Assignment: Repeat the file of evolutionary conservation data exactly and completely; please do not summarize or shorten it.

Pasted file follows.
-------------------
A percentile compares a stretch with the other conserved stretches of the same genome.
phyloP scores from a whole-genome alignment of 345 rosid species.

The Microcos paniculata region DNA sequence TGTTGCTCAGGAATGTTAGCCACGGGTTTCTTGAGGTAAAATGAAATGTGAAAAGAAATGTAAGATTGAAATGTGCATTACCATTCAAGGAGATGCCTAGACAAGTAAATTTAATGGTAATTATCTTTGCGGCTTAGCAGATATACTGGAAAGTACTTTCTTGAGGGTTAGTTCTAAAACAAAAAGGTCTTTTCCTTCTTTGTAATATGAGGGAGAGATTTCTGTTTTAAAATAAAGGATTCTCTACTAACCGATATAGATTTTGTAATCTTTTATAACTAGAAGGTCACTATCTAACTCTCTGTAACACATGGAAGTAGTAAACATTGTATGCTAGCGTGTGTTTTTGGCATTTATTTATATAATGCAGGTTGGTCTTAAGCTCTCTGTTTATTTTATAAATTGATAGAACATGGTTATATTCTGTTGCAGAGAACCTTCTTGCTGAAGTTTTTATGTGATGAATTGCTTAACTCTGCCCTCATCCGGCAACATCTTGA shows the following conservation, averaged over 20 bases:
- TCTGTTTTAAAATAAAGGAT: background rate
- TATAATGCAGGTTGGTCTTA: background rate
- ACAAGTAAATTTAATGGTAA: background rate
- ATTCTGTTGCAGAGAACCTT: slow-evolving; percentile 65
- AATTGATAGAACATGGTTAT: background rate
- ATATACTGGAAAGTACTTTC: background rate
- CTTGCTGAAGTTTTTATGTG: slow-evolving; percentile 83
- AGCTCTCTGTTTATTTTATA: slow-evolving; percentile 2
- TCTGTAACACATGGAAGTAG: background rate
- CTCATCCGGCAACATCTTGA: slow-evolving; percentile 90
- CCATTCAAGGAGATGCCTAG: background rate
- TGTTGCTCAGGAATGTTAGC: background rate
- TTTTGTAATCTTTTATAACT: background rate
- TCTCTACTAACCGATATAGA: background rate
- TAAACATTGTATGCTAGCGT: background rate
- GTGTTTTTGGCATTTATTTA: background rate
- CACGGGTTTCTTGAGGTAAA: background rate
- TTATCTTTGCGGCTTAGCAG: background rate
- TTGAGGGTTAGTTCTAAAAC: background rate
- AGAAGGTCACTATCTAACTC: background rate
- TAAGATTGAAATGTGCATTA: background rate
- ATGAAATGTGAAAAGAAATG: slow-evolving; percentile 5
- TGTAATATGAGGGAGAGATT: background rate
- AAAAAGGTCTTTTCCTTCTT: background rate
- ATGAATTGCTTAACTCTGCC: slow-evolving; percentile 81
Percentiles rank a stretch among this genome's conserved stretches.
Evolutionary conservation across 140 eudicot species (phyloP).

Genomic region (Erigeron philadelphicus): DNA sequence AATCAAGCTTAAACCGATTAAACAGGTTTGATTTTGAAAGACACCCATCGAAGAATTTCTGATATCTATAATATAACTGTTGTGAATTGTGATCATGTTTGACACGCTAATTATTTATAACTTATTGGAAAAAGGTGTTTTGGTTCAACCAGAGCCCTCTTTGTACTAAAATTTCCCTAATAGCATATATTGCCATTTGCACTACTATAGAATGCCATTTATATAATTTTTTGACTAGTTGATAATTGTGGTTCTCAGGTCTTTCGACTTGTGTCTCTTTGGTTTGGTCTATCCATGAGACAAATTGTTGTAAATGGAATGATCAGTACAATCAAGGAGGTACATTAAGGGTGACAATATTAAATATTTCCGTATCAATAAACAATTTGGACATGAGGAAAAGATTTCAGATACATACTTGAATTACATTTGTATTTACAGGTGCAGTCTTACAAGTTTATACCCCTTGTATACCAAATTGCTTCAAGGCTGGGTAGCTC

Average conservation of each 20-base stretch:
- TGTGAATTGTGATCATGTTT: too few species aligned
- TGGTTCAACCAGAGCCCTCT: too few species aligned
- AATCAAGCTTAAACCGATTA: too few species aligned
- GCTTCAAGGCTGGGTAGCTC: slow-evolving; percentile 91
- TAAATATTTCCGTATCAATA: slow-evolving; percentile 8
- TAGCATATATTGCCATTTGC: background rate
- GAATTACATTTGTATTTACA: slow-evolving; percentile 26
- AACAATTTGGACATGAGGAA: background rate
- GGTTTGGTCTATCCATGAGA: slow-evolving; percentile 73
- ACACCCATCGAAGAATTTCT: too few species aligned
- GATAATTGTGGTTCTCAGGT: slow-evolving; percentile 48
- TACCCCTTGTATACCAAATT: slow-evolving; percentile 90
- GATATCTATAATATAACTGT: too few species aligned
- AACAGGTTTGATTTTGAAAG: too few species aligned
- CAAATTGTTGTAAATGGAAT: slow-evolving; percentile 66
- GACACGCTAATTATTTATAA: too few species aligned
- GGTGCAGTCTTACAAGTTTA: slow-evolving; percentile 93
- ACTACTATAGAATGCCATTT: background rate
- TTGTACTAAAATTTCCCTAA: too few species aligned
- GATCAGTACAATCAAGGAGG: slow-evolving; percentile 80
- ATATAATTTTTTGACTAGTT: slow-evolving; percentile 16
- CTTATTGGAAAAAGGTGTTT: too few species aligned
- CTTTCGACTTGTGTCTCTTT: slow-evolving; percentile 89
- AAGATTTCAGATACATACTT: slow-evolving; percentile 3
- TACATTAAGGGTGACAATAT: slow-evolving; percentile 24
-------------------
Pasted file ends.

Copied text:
A percentile compares a stretch with the other conserved stretches of the same genome.
phyloP scores from a whole-genome alignment of 345 rosid species.

The Microcos paniculata region DNA sequence TGTTGCTCAGGAATGTTAGCCACGGGTTTCTTGAGGTAAAATGAAATGTGAAAAGAAATGTAAGATTGAAATGTGCATTACCATTCAAGGAGATGCCTAGACAAGTAAATTTAATGGTAATTATCTTTGCGGCTTAGCAGATATACTGGAAAGTACTTTCTTGAGGGTTAGTTCTAAAACAAAAAGGTCTTTTCCTTCTTTGTAATATGAGGGAGAGATTTCTGTTTTAAAATAAAGGATTCTCTACTAACCGATATAGATTTTGTAATCTTTTATAACTAGAAGGTCACTATCTAACTCTCTGTAACACATGGAAGTAGTAAACATTGTATGCTAGCGTGTGTTTTTGGCATTTATTTATATAATGCAGGTTGGTCTTAAGCTCTCTGTTTATTTTATAAATTGATAGAACATGGTTATATTCTGTTGCAGAGAACCTTCTTGCTGAAGTTTTTATGTGATGAATTGCTTAACTCTGCCCTCATCCGGCAACATCTTGA shows the following conservation, averaged over 20 bases:
- TCTGTTTTAAAATAAAGGAT: background rate
- TATAATGCAGGTTGGTCTTA: background rate
- ACAAGTAAATTTAATGGTAA: background rate
- ATTCTGTTGCAGAGAACCTT: slow-evolving; percentile 65
- AATTGATAGAACATGGTTAT: background rate
- ATATACTGGAAAGTACTTTC: background rate
- CTTGCTGAAGTTTTTATGTG: slow-evolving; percentile 83
- AGCTCTCTGTTTATTTTATA: slow-evolving; percentile 2
- TCTGTAACACATGGAAGTAG: background rate
- CTCATCCGGCAACATCTTGA: slow-evolving; percentile 90
- CCATTCAAGGAGATGCCTAG: background rate
- TGTTGCTCAGGAATGTTAGC: background rate
- TTTTGTAATCTTTTATAACT: background rate
- TCTCTACTAACCGATATAGA: background rate
- TAAACATTGTATGCTAGCGT: background rate
- GTGTTTTTGGCATTTATTTA: background rate
- CACGGGTTTCTTGAGGTAAA: background rate
- TTATCTTTGCGGCTTAGCAG: background rate
- TTGAGGGTTAGTTCTAAAAC: background rate
- AGAAGGTCACTATCTAACTC: background rate
- TAAGATTGAAATGTGCATTA: background rate
- ATGAAATGTGAAAAGAAATG: slow-evolving; percentile 5
- TGTAATATGAGGGAGAGATT: background rate
- AAAAAGGTCTTTTCCTTCTT: background rate
- ATGAATTGCTTAACTCTGCC: slow-evolving; percentile 81
Percentiles rank a stretch among this genome's conserved stretches.
Evolutionary conservation across 140 eudicot species (phyloP).

Genomic region (Erigeron philadelphicus): DNA sequence AATCAAGCTTAAACCGATTAAACAGGTTTGATTTTGAAAGACACCCATCGAAGAATTTCTGATATCTATAATATAACTGTTGTGAATTGTGATCATGTTTGACACGCTAATTATTTATAACTTATTGGAAAAAGGTGTTTTGGTTCAACCAGAGCCCTCTTTGTACTAAAATTTCCCTAATAGCATATATTGCCATTTGCACTACTATAGAATGCCATTTATATAATTTTTTGACTAGTTGATAATTGTGGTTCTCAGGTCTTTCGACTTGTGTCTCTTTGGTTTGGTCTATCCATGAGACAAATTGTTGTAAATGGAATGATCAGTACAATCAAGGAGGTACATTAAGGGTGACAATATTAAATATTTCCGTATCAATAAACAATTTGGACATGAGGAAAAGATTTCAGATACATACTTGAATTACATTTGTATTTACAGGTGCAGTCTTACAAGTTTATACCCCTTGTATACCAAATTGCTTCAAGGCTGGGTAGCTC

Average conservation of each 20-base stretch:
- TGTGAATTGTGATCATGTTT: too few species aligned
- TGGTTCAACCAGAGCCCTCT: too few species aligned
- AATCAAGCTTAAACCGATTA: too few species aligned
- GCTTCAAGGCTGGGTAGCTC: slow-evolving; percentile 91
- TAAATATTTCCGTATCAATA: slow-evolving; percentile 8
- TAGCATATATTGCCATTTGC: background rate
- GAATTACATTTGTATTTACA: slow-evolving; percentile 26
- AACAATTTGGACATGAGGAA: background rate
- GGTTTGGTCTATCCATGAGA: slow-evolving; percentile 73
- ACACCCATCGAAGAATTTCT: too few species aligned
- GATAATTGTGGTTCTCAGGT: slow-evolving; percentile 48
- TACCCCTTGTATACCAAATT: slow-evolving; percentile 90
- GATATCTATAATATAACTGT: too few species aligned
- AACAGGTTTGATTTTGAAAG: too few species aligned
- CAAATTGTTGTAAATGGAAT: slow-evolving; percentile 66
- GACACGCTAATTATTTATAA: too few species aligned
- GGTGCAGTCTTACAAGTTTA: slow-evolving; percentile 93
- ACTACTATAGAATGCCATTT: background rate
- TTGTACTAAAATTTCCCTAA: too few species aligned
- GATCAGTACAATCAAGGAGG: slow-evolving; percentile 80
- ATATAATTTTTTGACTAGTT: slow-evolving; percentile 16
- CTTATTGGAAAAAGGTGTTT: too few species aligned
- CTTTCGACTTGTGTCTCTTT: slow-evolving; percentile 89
- AAGATTTCAGATACATACTT: slow-evolving; percentile 3
- TACATTAAGGGTGACAATAT: slow-evolving; percentile 24